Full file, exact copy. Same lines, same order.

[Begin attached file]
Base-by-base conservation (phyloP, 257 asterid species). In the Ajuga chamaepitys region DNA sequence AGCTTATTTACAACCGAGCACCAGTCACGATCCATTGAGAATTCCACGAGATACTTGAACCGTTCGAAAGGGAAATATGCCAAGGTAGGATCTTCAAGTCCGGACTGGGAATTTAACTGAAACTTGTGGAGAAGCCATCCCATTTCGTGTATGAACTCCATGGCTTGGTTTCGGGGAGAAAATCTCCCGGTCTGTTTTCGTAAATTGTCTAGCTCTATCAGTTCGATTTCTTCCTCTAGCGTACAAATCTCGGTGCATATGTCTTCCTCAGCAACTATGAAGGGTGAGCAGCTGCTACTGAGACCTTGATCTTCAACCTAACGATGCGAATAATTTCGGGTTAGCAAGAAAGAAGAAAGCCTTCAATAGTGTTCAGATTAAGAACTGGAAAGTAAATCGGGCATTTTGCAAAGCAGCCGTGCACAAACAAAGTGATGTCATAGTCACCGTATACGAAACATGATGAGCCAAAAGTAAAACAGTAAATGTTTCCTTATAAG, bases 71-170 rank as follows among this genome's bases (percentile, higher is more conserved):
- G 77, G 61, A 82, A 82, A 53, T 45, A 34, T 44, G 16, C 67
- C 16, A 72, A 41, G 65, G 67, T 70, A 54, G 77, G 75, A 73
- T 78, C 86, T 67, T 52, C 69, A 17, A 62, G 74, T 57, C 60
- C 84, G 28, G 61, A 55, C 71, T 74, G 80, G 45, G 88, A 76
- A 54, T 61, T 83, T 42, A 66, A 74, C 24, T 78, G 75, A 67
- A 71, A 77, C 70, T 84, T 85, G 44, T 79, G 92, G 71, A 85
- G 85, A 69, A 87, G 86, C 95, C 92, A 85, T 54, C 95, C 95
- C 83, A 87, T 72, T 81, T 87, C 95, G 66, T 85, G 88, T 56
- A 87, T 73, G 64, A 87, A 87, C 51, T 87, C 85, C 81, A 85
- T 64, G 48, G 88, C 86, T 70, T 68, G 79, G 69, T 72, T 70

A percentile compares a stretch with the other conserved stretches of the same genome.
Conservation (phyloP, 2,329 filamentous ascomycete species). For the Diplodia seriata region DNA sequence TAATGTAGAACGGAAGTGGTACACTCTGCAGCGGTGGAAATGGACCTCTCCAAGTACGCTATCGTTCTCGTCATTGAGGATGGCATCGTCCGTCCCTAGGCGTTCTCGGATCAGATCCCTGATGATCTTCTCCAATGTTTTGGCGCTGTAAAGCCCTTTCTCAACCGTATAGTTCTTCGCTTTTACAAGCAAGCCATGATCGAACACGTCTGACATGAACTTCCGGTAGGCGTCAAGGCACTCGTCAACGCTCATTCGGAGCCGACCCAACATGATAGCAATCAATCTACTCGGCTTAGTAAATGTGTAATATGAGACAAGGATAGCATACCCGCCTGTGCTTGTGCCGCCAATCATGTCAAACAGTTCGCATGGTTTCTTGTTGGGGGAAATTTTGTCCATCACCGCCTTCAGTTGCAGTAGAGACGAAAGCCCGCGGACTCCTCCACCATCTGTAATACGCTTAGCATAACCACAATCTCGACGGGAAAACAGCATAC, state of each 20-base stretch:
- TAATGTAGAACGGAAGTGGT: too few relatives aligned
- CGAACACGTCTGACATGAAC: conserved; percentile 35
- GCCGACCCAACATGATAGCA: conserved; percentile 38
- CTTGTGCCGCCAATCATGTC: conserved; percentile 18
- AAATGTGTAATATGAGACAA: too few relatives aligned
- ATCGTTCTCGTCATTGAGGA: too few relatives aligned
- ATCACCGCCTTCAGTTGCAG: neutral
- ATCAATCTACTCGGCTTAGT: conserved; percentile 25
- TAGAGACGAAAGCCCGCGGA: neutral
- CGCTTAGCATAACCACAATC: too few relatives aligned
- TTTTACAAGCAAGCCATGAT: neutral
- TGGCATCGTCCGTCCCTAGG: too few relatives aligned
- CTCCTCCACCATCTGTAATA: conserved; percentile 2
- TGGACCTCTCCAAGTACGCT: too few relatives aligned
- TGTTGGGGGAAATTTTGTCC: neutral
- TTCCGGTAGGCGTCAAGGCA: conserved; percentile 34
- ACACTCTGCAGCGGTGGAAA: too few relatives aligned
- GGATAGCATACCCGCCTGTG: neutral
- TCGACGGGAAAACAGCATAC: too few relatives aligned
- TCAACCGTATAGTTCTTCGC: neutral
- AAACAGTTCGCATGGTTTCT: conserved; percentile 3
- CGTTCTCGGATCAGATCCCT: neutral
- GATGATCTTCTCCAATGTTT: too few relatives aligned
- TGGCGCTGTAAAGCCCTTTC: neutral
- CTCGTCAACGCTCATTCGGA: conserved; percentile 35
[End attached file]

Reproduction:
Base-by-base conservation (phyloP, 257 asterid species). In the Ajuga chamaepitys region DNA sequence AGCTTATTTACAACCGAGCACCAGTCACGATCCATTGAGAATTCCACGAGATACTTGAACCGTTCGAAAGGGAAATATGCCAAGGTAGGATCTTCAAGTCCGGACTGGGAATTTAACTGAAACTTGTGGAGAAGCCATCCCATTTCGTGTATGAACTCCATGGCTTGGTTTCGGGGAGAAAATCTCCCGGTCTGTTTTCGTAAATTGTCTAGCTCTATCAGTTCGATTTCTTCCTCTAGCGTACAAATCTCGGTGCATATGTCTTCCTCAGCAACTATGAAGGGTGAGCAGCTGCTACTGAGACCTTGATCTTCAACCTAACGATGCGAATAATTTCGGGTTAGCAAGAAAGAAGAAAGCCTTCAATAGTGTTCAGATTAAGAACTGGAAAGTAAATCGGGCATTTTGCAAAGCAGCCGTGCACAAACAAAGTGATGTCATAGTCACCGTATACGAAACATGATGAGCCAAAAGTAAAACAGTAAATGTTTCCTTATAAG, bases 71-170 rank as follows among this genome's bases (percentile, higher is more conserved):
- G 77, G 61, A 82, A 82, A 53, T 45, A 34, T 44, G 16, C 67
- C 16, A 72, A 41, G 65, G 67, T 70, A 54, G 77, G 75, A 73
- T 78, C 86, T 67, T 52, C 69, A 17, A 62, G 74, T 57, C 60
- C 84, G 28, G 61, A 55, C 71, T 74, G 80, G 45, G 88, A 76
- A 54, T 61, T 83, T 42, A 66, A 74, C 24, T 78, G 75, A 67
- A 71, A 77, C 70, T 84, T 85, G 44, T 79, G 92, G 71, A 85
- G 85, A 69, A 87, G 86, C 95, C 92, A 85, T 54, C 95, C 95
- C 83, A 87, T 72, T 81, T 87, C 95, G 66, T 85, G 88, T 56
- A 87, T 73, G 64, A 87, A 87, C 51, T 87, C 85, C 81, A 85
- T 64, G 48, G 88, C 86, T 70, T 68, G 79, G 69, T 72, T 70

A percentile compares a stretch with the other conserved stretches of the same genome.
Conservation (phyloP, 2,329 filamentous ascomycete species). For the Diplodia seriata region DNA sequence TAATGTAGAACGGAAGTGGTACACTCTGCAGCGGTGGAAATGGACCTCTCCAAGTACGCTATCGTTCTCGTCATTGAGGATGGCATCGTCCGTCCCTAGGCGTTCTCGGATCAGATCCCTGATGATCTTCTCCAATGTTTTGGCGCTGTAAAGCCCTTTCTCAACCGTATAGTTCTTCGCTTTTACAAGCAAGCCATGATCGAACACGTCTGACATGAACTTCCGGTAGGCGTCAAGGCACTCGTCAACGCTCATTCGGAGCCGACCCAACATGATAGCAATCAATCTACTCGGCTTAGTAAATGTGTAATATGAGACAAGGATAGCATACCCGCCTGTGCTTGTGCCGCCAATCATGTCAAACAGTTCGCATGGTTTCTTGTTGGGGGAAATTTTGTCCATCACCGCCTTCAGTTGCAGTAGAGACGAAAGCCCGCGGACTCCTCCACCATCTGTAATACGCTTAGCATAACCACAATCTCGACGGGAAAACAGCATAC, state of each 20-base stretch:
- TAATGTAGAACGGAAGTGGT: too few relatives aligned
- CGAACACGTCTGACATGAAC: conserved; percentile 35
- GCCGACCCAACATGATAGCA: conserved; percentile 38
- CTTGTGCCGCCAATCATGTC: conserved; percentile 18
- AAATGTGTAATATGAGACAA: too few relatives aligned
- ATCGTTCTCGTCATTGAGGA: too few relatives aligned
- ATCACCGCCTTCAGTTGCAG: neutral
- ATCAATCTACTCGGCTTAGT: conserved; percentile 25
- TAGAGACGAAAGCCCGCGGA: neutral
- CGCTTAGCATAACCACAATC: too few relatives aligned
- TTTTACAAGCAAGCCATGAT: neutral
- TGGCATCGTCCGTCCCTAGG: too few relatives aligned
- CTCCTCCACCATCTGTAATA: conserved; percentile 2
- TGGACCTCTCCAAGTACGCT: too few relatives aligned
- TGTTGGGGGAAATTTTGTCC: neutral
- TTCCGGTAGGCGTCAAGGCA: conserved; percentile 34
- ACACTCTGCAGCGGTGGAAA: too few relatives aligned
- GGATAGCATACCCGCCTGTG: neutral
- TCGACGGGAAAACAGCATAC: too few relatives aligned
- TCAACCGTATAGTTCTTCGC: neutral
- AAACAGTTCGCATGGTTTCT: conserved; percentile 3
- CGTTCTCGGATCAGATCCCT: neutral
- GATGATCTTCTCCAATGTTT: too few relatives aligned
- TGGCGCTGTAAAGCCCTTTC: neutral
- CTCGTCAACGCTCATTCGGA: conserved; percentile 35